Call us at (785) 456-2779 to create your account today! It takes less than 5 minutes to set up a new account and grant access to a file. Should you experience any difficulty at any time in locating your file or viewing documents, just send a quick email to order@tallgrasstitleks.com. We monitor this email address 9 hours a day and our goal is to respond to assistance requests within minutes! Most paperless closer troubleshooting issues are resolved very quickly and easily. Also, we understand that technology can be frustrating. If you would like further instruction on this program, contact our office to set up a training session at your office. It’s our job to make sure you are comfortable using this tool.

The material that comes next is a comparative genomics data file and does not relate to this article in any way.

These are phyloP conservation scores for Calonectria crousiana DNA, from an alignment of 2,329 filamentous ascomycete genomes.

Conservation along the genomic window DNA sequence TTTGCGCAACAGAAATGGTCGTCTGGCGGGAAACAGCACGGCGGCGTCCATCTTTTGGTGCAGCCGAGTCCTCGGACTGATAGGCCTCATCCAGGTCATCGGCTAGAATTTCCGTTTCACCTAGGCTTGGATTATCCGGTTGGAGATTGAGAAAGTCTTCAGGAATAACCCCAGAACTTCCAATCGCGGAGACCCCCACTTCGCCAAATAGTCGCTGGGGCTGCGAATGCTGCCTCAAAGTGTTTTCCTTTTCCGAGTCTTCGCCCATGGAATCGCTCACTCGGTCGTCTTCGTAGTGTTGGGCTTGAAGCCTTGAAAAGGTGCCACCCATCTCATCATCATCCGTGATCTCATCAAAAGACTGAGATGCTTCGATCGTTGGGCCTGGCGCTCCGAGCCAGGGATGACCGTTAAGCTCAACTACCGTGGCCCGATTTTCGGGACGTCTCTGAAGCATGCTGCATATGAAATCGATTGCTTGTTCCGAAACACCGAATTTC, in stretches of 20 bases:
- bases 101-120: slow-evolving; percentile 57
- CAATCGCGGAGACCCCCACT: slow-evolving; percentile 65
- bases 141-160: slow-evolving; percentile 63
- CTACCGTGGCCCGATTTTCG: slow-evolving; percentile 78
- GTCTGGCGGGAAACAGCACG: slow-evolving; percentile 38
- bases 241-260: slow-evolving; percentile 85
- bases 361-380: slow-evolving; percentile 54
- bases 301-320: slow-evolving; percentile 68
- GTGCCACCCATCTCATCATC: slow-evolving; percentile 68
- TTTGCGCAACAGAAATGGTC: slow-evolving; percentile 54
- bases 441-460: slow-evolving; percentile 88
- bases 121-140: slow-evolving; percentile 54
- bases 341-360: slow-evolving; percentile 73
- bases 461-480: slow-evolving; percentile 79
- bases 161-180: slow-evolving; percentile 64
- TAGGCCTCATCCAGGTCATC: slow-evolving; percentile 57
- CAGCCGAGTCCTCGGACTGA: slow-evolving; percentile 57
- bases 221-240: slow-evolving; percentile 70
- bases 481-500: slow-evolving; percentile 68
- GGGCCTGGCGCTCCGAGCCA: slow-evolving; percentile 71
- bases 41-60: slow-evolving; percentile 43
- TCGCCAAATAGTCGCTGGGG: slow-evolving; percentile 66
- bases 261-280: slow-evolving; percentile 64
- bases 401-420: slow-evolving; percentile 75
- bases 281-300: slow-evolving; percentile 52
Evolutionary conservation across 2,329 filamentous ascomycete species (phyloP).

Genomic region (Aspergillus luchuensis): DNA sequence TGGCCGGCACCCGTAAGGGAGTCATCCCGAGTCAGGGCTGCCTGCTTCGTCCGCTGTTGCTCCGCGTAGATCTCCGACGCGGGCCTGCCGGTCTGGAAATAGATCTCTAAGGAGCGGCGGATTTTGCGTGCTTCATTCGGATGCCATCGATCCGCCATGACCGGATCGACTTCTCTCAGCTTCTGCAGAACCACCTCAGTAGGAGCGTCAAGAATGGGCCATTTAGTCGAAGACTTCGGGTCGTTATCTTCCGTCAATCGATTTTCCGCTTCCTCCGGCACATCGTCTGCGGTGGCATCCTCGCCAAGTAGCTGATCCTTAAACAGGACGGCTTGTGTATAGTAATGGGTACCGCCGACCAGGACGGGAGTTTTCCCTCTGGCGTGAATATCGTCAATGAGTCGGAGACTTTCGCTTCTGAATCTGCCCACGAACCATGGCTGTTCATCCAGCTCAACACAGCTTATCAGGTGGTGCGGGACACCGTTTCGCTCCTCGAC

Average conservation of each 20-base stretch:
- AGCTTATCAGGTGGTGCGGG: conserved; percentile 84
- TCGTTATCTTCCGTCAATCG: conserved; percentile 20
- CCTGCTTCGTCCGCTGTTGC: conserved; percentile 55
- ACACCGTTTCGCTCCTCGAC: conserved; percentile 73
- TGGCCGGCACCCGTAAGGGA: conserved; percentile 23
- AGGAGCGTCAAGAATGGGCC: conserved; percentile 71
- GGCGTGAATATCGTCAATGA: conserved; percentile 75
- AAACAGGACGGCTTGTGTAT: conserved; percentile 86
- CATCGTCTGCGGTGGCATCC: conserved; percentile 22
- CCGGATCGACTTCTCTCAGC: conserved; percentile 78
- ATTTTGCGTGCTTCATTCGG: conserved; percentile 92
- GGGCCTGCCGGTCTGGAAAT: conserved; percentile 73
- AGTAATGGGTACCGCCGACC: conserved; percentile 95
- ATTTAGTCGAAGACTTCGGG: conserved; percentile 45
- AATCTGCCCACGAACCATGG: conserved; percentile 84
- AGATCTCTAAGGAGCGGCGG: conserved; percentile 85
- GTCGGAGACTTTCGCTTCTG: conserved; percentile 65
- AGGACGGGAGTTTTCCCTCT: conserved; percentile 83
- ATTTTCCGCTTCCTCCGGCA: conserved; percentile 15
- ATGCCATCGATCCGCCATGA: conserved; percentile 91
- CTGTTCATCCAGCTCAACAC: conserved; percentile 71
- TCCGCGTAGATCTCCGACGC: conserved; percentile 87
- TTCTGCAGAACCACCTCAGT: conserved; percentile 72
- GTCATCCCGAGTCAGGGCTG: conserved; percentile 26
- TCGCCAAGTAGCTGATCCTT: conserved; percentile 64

Is the Mobile Home Part of the Real Estate?

A traditional dwelling house built onto a foundation or basement is part of the real estate and will transfer over by deed. However, a manufactured, mobile, or modular home built somewhere else and moved on-site may not automatically be transferred.

So, what are the differences between Manufactured/Mobile Homes and Modular Homes?

A manufactured, or what used to be called a mobile home, has the following specifications:
1. A structure which is built to the HUD code
2. Transportable in sections
3. Dimensions of 8’W x 40’L and 320+ sq. ft. or greater
4. Built on permanent chassis
5. Designed to be a dwelling
6. Can be attached to a permanent foundation
7. Certified by its manufacturer, evidenced by labels on the home
8. Has a title and owner pays personal property taxes

A modular home has somewhat different features:
1. Built in sections in a factory
2. Pieced together at building site